By establishing irreversible and enforceable rights and responsibilities for all parties involved, smart contracts can also help facilitate the employment of the world’s roughly 1.7 billion people who don’t bank with a recognized financial institution. Moreover, both employer and employee would benefit by conducting payment in a universally acknowledged cryptocurrency, which is transferred directly to the individual rather than through an intermediary third party.8
Supply chain tracking
Business owners often don’t have oversight of all the roleplayers along the supply chain, but blockchain technology creates greater transparency. For example, in the food industry, it’s imperative to have solid records that trace each product to its source in case something goes wrong. Walmart, for example, has partnered with the IBM Food Trust on a project that uses blockchain to keep track of fresh produce and other foods.9 Walmart Canada deployed a blockchain supply chain and invoice platform to manage half a million shipments annually, reducing shipping discrepancies by 97 percent.10
Bringing transparency into the supply chain also helps verify points like the authenticity of parts and ethical sourcing. A company can also provide digitally permanent, auditable records for stakeholders and investors by harnessing blockchain technology. Transparent, efficient audits are one of the most common ways of improving supply chain execution.11
New possibilities for blockchain in business
Blockchain is the backbone that allows cryptocurrency transactions to occur, and the technology is finding its way into countless facets of our professional and personal lives. Other applications include processing insurance claims, virtual litigation, tracking environmental, social and corporate governance, air traffic control for drones, and increasing the efficiency of foreign exchange flows.12 It’s a brave new world of endless possibilities for businesses that are willing to embrace the technology.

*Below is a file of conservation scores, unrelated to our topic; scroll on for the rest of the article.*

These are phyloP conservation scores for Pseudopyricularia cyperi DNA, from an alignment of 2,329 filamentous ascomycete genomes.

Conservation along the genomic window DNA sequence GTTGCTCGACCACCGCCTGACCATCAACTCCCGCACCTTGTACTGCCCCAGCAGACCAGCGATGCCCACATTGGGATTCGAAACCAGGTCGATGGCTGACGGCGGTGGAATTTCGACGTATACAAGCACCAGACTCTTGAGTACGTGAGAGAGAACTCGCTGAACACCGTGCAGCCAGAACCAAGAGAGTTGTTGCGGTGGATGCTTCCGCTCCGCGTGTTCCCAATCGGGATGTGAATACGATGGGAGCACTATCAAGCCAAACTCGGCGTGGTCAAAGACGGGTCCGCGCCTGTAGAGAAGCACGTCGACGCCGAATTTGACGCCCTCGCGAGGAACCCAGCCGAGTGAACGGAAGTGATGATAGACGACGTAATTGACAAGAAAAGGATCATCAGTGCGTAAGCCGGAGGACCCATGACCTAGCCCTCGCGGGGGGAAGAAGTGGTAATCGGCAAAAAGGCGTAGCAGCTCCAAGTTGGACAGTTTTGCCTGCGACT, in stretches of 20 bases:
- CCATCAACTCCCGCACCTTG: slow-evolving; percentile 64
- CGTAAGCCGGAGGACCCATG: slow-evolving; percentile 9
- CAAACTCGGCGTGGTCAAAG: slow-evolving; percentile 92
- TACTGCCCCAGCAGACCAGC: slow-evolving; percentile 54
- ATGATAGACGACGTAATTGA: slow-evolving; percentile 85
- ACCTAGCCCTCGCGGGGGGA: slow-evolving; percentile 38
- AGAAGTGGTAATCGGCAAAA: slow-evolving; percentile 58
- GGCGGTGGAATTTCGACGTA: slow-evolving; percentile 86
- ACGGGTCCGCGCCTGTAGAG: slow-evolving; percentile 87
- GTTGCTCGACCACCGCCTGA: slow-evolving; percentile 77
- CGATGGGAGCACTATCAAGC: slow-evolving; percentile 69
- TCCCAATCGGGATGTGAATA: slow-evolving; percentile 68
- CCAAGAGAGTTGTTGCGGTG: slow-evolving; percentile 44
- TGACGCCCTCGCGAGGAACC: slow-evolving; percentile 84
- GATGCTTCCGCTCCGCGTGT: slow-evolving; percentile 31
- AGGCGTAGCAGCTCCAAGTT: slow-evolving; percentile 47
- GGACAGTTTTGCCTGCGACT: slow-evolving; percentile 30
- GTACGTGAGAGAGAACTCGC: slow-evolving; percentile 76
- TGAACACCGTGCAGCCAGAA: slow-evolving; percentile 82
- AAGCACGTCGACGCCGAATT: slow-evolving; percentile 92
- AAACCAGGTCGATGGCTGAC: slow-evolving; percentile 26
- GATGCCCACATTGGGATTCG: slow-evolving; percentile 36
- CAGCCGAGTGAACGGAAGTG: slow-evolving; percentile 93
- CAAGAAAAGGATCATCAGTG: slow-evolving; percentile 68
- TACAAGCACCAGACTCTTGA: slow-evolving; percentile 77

Learn more about the business applications with the MIT Sloan School of Management’s Blockchain Technologies: Business Innovation and Application online short course. This six-week course equips professionals with tools to drive innovation and efficiency through blockchain technologies. Read more about what you can expect on the course here.
Alternatively, you can participate in the Blockchain and Digital Currency: The Future of Money online short course from the University of Cape Town. Over six weeks, you will gain a deeper understanding of how blockchain works in the current and future financial system.
In addition, the SDA Bocconi School of Management offers the five-week Bitcoin and Blockchain Program, which provides insights into the practical applications of blockchain to unlock new business opportunities.
- 1 (Oct, 2020). ‘Time for trust: The trillion-dollar reasons to rethink blockchain’. Retrieved from PWC.
- 2 Ryan, J. (Jul, 2021). ‘Who writes the rules of a blockchain?’. Retrieved from Harvard Business Review.
- 3 Morgan, S. (Jan, 2021). ‘2021 report: Cyberwarfare in the C-suite’. Retrieved from Cybersecurity Ventures.
- 4 Clark, M. (Sep, 2021). ‘Blockchain, explained’. Retrieved from The Verge.
- 5 Benjamin, N. (Jul, 2021). ‘Is blockchain the ultimate cybersecurity solution for my applications?’. Retrieved from ISACA.
- 6 Ryan, J. (Jul, 2021). ‘Who writes the rules of a blockchain?’. Retrieved from Harvard Business Review.
- 7 (Nd). ‘What are smart contracts on blockchain?’. Retrieved from IBM. Accessed 9 November, 2021.
- 8 Zamagna, R. (Apr, 2021). ‘The future of HR belongs to blockchain technology. Part 1 – the disintermediation’. Retrieved from Data Driven Investor.
- 9 Gaur, V. and Gaiha, A. (Jun, 2020). ‘Building a transparent supply chain’. Retrieved from Harvard Business Review.
- 10 Shein, E. (Sep, 2020). ‘Walmart Canada IoT-blockchain system nearly eliminates shipping discrepancies’. Retrieved from TechRepublic.
- 11 Gaur, V. and Gaiha, A. (Jun, 2020). ‘Building a transparent supply chain’. Retrieved from Harvard Business Review.
- 12 Del Castillo, M. (Feb, 2021). ‘Blockchain 50 2021’. Retrieved from Forbes.